Backing up Ubuntu laptop to Ubuntu Server with passwordless rsync

Posted on Wed 26 September 2018 in Technical Solutions


The server has been running for almost nine months. It's been backing up family data and pictures from phones without any problems. Now it's time to back up the laptop because I have the space and really should make sure the stuff that isn't work related (ie. the stuff that is in the work git repositories) is also backed up.

Enter rsync.

How To

My goal is to automatically back up my home directory from the laptop to the server on a daily basis. This will provide a once a day backup and if I need to do more than that in the future, it will be as easy as modifying the final cronjob that I'll use.


The first step is setting up an SSH key so that I don't have to manually provide a password. I can, in the future, add restrictions on the server side as to what this particular key will be able to do too. I'm not doing that today though, because I don't open SSH to the outside world.

The first thing to do is generate a new key. I already have an SSH key configured, but it has a password. On the laptop, run the following:

ssh-keygen -t rsa -b 2048 -f ~/.ssh/laptop-rsync-key

When asked to enter a passphrase, simply press enter and then enter again to confirm the empty passphrase.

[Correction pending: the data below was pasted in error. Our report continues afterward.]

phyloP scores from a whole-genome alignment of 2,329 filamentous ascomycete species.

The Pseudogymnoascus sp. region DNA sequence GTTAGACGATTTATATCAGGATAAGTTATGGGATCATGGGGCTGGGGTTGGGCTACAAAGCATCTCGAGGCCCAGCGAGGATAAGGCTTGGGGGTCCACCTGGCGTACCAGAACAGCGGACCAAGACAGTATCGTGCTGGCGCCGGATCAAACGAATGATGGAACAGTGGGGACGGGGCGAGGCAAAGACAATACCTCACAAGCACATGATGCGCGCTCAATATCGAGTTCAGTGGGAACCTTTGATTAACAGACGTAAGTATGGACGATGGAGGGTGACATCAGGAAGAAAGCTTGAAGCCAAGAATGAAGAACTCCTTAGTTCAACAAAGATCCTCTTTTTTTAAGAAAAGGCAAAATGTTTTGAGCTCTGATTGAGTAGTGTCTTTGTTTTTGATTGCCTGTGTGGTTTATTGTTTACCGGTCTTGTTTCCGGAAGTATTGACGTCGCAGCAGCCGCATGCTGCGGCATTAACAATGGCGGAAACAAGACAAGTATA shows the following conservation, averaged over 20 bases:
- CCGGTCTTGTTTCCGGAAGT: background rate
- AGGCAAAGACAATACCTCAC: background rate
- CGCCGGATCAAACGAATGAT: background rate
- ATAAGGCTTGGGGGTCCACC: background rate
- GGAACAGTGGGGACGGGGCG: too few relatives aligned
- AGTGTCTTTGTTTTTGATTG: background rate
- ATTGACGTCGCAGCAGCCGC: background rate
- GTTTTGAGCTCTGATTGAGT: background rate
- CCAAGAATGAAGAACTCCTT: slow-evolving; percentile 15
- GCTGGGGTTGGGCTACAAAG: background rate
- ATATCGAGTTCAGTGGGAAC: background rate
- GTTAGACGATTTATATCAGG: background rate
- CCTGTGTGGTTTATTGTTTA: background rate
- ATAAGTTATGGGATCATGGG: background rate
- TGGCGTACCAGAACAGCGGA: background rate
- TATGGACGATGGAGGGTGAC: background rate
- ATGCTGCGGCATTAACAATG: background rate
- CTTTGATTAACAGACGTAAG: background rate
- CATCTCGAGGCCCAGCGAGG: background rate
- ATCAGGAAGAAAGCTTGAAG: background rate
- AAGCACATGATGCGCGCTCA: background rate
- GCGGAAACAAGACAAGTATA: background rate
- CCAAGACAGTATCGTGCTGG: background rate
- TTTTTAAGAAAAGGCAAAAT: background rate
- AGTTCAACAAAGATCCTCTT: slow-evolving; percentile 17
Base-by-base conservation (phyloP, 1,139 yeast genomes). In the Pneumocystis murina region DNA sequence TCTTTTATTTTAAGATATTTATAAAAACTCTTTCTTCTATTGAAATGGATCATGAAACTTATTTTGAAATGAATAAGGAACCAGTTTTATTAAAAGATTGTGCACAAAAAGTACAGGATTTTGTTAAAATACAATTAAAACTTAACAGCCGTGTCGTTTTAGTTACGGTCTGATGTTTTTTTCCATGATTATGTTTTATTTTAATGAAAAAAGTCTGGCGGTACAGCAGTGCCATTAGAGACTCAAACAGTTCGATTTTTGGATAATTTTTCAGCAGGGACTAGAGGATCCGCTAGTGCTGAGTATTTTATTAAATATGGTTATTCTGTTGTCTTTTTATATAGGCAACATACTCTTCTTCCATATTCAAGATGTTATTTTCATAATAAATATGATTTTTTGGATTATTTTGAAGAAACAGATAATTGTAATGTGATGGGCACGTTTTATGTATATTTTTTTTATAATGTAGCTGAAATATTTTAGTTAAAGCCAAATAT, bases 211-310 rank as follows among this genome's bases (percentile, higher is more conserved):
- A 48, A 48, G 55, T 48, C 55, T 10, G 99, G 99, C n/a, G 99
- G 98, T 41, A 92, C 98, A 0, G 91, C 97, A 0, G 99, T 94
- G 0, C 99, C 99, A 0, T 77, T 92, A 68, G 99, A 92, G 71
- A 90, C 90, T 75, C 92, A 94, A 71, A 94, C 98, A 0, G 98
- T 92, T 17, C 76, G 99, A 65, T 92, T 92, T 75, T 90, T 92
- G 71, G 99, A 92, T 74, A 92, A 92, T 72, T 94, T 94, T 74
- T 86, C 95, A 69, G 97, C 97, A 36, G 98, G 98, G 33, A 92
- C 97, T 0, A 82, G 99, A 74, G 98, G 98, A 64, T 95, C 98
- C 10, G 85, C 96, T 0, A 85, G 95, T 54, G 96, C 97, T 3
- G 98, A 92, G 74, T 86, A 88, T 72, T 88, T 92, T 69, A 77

This will put laptop-rsync-key and in my user's .ssh/ directory.

Copy the public key to the server

Next, we need to copy the public key that was just generated to the server.

scp ~/.ssh/ andy@

Once it's been copied, log into the server. Now you need to add this key to the authorized_keys.

cd ~/.ssh
cat >> authorized_keys

rsync command

The final command to back up my home directory is pretty simple. This command is going to tell rsync to use the new SSH key that was just created, to exclude all dot files and directories, and to delete anything that has been removed on the laptop from the server. The backup will go in ~/backup/laptop on the server.

rsync -a -e "ssh -i ~/.ssh/laptop-rsync-key" ~/ andy@nas:~/backup/laptop --exclude=".*" --exclude=".*/" --delete

Once I confirmed this worked, I added it to my user's crontab on the laptop. It will run once a day now.

Next steps

The next steps I'll take be taking are to restrict the new SSH key on the server to only allow it to perform rsync tasks. This can be done by slightly modifying the appropriate line in authorized_keys. I'll see how this daily, single, back up works for a while. If I need to, I may change it to a rotating weekly backup. I don't forsee that right now, but I need a few weeks of seeing how this works and if the single day is good enough.

- is a father, an engineer and a computer scientist. He is interested in online community building, tinkering with new code and building new applications. He writes about his experiences with each of these.